|bookmark this page - make qweas your homepage|
|Help Center - What's New - Newsletter - Press|
|Get Buttons - Link to Us - Feedback - Contact Us|
|Home | Download | Store | New Releases | Most Popular | Software Guides | Special Prices | Rate | Updated | FAQ|
Advanced PDF to JPG converter 1.8 - User Guide and FAQScreenshots - More Details
GIF File Format
Also Known As: Graphics Interchange Format
Originally designed to facilitate image transfer and online storage for use by CompuServe and its customers, GIF is primarily an exchange and storage format, although it is based on, and is supported by, many applications.
A well-defined, well-documented format in wide use, which is quick, easy to read, and reasonably easy to uncompress. It lacks, however, support for the storage of deep-pixel images.
GIF (Graphics Interchange Format) is a creation of CompuServe and is used to store multiple bitmap images in a single file for exchange between platforms and systems. In terms of number of files in existence, GIF is perhaps the most widely used format for storing multibit graphics and image data. Even a quick peek into the graphics file section of most BBSs and file archives seems to prove this true. Many of these are high-quality images of people, landscapes, cars, astrophotographs, and anthropometric gynoidal data (you guess what that is). Shareware libraries and BBSs are filled with megabytes of GIF images.
The vast majority of GIF files contain 16-color or 256-color near-photographic quality images. Gray-scale images, such as those produced by scanners, are also commonly stored using GIF, although monochrome graphics, such as clip art and document images, rarely are.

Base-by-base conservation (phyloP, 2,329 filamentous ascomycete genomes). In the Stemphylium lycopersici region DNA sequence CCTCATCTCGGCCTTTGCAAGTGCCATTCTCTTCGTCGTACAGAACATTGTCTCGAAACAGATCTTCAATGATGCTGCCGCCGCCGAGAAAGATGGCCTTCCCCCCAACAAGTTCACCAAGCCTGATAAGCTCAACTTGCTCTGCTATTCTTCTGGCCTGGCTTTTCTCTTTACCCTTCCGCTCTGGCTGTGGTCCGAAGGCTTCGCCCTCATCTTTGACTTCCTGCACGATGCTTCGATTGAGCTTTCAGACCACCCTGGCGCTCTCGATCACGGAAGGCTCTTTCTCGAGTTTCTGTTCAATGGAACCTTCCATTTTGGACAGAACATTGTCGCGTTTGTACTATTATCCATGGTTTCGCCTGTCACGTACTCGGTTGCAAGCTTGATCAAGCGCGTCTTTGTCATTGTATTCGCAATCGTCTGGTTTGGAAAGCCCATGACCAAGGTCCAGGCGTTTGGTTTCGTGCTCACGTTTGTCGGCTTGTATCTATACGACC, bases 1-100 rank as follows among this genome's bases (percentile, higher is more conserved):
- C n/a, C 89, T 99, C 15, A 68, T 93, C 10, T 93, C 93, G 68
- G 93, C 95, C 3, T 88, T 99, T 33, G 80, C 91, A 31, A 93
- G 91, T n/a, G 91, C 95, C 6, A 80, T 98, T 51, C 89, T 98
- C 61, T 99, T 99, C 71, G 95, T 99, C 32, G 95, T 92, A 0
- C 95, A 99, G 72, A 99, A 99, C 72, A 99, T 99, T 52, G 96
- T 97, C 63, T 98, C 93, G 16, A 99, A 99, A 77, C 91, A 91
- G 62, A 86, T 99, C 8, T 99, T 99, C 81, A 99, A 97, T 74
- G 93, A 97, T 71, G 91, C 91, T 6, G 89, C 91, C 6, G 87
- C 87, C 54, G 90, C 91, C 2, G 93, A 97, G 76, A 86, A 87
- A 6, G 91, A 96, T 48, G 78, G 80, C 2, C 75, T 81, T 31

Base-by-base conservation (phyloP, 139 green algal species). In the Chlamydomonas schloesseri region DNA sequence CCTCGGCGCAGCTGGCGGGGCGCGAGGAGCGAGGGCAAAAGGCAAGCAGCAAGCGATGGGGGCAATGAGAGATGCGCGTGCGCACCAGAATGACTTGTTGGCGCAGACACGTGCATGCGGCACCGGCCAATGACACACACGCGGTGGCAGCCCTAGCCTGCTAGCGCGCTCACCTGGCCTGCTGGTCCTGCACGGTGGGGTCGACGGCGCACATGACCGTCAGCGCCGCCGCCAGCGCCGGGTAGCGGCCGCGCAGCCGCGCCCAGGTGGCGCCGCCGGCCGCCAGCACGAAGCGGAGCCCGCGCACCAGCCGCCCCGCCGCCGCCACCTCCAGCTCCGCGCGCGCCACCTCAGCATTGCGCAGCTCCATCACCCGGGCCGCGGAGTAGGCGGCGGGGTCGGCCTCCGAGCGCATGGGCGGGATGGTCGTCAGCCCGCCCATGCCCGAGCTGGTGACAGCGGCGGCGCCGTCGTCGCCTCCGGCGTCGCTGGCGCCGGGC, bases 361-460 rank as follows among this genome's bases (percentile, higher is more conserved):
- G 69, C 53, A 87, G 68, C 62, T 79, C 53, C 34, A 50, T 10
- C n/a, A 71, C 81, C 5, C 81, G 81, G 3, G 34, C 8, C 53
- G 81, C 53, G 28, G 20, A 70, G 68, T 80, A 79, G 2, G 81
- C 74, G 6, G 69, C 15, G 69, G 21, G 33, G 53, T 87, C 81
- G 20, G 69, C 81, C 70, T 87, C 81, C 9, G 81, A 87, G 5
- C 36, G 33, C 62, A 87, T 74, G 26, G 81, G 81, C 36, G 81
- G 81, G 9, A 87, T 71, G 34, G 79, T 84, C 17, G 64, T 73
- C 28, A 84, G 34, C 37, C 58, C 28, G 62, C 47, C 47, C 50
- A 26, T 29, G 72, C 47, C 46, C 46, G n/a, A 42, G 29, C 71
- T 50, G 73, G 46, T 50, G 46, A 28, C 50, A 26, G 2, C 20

Although the bulk of GIF files are found in the Intel-based MS-DOS environment, GIF is not associated with any particular software application. GIF also was not created for any particular software application need, although most software applications that read and write graphical image data, such as paint programs, scanner and video software, and most image file display and conversion programs, usually support GIF. GIF was instead intended to allow the easy interchange and viewing of image data stored on local or remote computer systems.
JPEG File Interchange Format File Format
JPEG (Joint Photographic Experts Group) refers to a standards organization, a method of file compression, and sometimes a file format. In fact, the JPEG specification itself does not itself define a common file interchange format to store and transport JPEG data between computer platforms and operating systems. The JPEG File Interchange Format (JFIF) is a development of C-Cube Microsystems for the purpose of storing JPEG-encoded data. JFIF is designed to allow files containing JPEG-encoded data streams to be exchanged between otherwise incompatible systems and applications.
Screenshots - More Details